Saturday, March 12, 2011

An Unscientific Study On Diversification That Is Not Conclusive

A woman I know has a frozen shoulder and is unable to move it. The connective tissue of her shoulder has thickened; though there's not always a known cause, often the condition comes on following an injury in which the shoulder was immobilized. Perhaps other parts of her body were overcompensating for its disuse, and this caused stress on the shoulder, which finally decided to give up.

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Our bodies are selfish. The muscles and bones are greedy children demanding equal attention from Mom or Dad; they act out when ignored.

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A young fan of Justin Bieber's claims she thinks of him 99% of her life.

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Where do 99% of my thoughts go?

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When I first had children, I was surrounded by literature and people obsessed with child-rearing. Their advice on rash cream and pureed peas proved useful at times, but the constant attention to their offspring elevated the babes to star status, their mothers to mere stagehands.

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What I write on, I think on. The other way, too, but the act of writing secures the topic a space in my brain. If I only write on childrearing; on fitness; on diabetes; my attention is stolen by the topic. For a time, this is fine, and good.

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An obsession with a sport or hobby may not be a negative. It can be a way to divert attention away from the larger questions of life, to relieve the pressure of heavy focus there, or complement it. It can be an escape, but an escape, for a time, is not always bad.

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I read a study showing that star athletes often come from larger cities. Researchers deduced that as children, these future stars had no one driving them regularly to soccer/football practice, as is common in the suburbs, and therefore they played whatever they could in the streets. This athletic well-roundedness served them well once they decided to specialize.

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We're participating in a year-long study with first-year medical students. Young men in crisp shirts and ties arrive at our house and ask us questions about Theo and his diabetes. They're there to learn the personal side of disease, to see firsthand how the lives of patients are affected. I tell them this: Our endocrinologist is a brilliant man, and we wouldn't have it any other way. But what we appreciate most about him is that he's an interesting human being. He's a classical cellist. He can comment intelligently on any book Simon's got with him. He's pursuing a study of mining cars in Pennsylvania, just for fun. We talk about diabetes, yes, and all these other things.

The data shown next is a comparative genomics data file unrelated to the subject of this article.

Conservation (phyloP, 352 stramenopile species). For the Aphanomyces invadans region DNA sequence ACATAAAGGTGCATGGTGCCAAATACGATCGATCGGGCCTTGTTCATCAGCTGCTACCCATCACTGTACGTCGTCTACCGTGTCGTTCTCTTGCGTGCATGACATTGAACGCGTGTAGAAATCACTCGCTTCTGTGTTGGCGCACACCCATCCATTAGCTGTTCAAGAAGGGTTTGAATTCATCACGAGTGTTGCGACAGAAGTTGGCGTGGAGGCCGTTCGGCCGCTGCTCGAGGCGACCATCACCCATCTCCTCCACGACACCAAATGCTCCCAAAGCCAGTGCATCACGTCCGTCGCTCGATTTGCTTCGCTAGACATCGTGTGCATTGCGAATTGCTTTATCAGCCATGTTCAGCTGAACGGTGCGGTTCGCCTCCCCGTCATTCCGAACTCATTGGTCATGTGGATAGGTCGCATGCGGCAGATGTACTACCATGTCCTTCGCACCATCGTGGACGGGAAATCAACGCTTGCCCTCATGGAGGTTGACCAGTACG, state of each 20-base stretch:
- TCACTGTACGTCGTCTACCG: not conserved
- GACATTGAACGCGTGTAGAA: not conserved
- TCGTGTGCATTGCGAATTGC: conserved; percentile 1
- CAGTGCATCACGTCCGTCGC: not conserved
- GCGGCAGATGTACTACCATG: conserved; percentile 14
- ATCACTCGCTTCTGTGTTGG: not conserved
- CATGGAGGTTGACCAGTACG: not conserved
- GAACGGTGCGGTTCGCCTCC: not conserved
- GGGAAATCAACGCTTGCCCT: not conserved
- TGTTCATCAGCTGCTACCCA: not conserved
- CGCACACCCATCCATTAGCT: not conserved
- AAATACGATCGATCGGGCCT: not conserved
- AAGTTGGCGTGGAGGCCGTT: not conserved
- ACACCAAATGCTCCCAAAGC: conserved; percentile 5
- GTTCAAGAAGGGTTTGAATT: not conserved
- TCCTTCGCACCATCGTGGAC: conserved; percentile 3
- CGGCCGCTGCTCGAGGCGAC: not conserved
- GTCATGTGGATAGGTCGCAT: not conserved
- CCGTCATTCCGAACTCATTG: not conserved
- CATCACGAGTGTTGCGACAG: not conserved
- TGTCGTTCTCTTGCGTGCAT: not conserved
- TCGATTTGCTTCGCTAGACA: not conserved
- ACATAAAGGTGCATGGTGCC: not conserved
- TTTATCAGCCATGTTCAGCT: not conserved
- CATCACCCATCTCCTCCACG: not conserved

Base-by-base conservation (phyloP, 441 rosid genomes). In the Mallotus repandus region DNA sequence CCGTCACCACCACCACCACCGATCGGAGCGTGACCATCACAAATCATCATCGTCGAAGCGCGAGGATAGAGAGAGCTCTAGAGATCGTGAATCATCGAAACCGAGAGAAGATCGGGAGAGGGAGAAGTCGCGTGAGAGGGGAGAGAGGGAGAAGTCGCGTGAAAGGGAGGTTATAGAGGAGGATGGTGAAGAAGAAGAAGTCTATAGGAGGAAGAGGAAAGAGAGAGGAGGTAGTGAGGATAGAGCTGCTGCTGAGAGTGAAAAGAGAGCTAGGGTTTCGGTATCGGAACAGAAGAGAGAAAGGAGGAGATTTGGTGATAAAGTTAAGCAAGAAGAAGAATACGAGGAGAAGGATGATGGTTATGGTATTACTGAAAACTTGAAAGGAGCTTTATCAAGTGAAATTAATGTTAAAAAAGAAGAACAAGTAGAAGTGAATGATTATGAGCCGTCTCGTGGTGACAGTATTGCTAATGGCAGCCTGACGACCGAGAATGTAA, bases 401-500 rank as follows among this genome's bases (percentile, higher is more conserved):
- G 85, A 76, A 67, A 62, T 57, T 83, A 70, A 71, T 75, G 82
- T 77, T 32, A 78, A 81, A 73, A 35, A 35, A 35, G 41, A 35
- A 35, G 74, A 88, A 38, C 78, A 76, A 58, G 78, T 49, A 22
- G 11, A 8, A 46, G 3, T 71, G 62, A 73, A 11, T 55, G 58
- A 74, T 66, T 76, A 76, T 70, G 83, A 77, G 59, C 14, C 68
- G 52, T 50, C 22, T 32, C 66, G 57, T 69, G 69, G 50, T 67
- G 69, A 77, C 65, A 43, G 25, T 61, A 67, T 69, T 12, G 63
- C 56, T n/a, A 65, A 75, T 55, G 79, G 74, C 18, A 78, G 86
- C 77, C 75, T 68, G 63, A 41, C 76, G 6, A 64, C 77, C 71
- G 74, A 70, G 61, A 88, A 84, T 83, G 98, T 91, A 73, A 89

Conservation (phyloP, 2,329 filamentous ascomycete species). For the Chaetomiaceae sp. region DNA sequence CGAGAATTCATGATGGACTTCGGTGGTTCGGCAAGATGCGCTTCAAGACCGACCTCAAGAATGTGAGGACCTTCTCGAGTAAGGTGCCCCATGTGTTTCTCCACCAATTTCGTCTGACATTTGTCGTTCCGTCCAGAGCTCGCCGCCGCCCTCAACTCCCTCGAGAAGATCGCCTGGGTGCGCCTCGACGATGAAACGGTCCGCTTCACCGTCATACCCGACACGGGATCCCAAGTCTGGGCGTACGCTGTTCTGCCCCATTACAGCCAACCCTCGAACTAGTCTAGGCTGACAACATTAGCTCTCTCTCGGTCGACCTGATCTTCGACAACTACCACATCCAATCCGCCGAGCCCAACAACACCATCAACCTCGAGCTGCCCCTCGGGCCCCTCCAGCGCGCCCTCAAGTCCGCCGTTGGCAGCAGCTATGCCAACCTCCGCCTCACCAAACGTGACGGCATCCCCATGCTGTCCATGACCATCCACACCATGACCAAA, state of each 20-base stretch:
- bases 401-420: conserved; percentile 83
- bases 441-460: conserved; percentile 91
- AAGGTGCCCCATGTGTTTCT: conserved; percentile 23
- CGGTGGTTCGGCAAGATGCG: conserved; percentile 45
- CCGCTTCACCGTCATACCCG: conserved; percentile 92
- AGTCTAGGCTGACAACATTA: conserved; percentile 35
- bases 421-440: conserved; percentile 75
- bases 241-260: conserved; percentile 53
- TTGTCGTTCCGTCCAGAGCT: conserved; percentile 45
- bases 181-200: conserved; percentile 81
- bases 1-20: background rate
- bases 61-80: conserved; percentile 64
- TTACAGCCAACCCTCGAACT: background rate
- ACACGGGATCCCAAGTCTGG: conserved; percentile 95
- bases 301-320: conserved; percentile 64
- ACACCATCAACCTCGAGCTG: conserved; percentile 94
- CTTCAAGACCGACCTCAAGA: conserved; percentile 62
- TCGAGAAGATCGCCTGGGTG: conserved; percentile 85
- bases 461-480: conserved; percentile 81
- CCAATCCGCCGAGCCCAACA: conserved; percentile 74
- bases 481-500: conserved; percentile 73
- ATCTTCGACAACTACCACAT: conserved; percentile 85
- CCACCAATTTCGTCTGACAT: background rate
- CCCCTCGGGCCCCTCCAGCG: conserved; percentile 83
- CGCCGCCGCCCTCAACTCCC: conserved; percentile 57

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3 comments:

  1. O, dear, I never gave you advice on mashed peas? Surely not. Disgusting. I got to that point in your post and I couldn't read any more. Surely not on diaper cream? Well, if I never did, I will now: Mashed peas are an abomination (and) I like Butt Cream. Glad we could share this special moment.

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  2. You were the relief to all those moms. And I preferred butt cream too, but when you put it in the same sentence with peas, as you did above, it sounds like a topping.

    That's what happens when you read half a post.

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  3. Butt cream is delicious on peach pie.

    Whoops, did I do it again?

    BTW, I finished reading the post.

    Go beat somebody up! How funny that I have a friend I can say that to, and know that it will happen. I'm know it's more technical than beating someone up :), so go slug somebody in the head. Ha. What a rush to write it ::;;)). Just joshing with you.

    thanks for reflecting on Japan, above. It's so hard to even begin to write anything about something so large.

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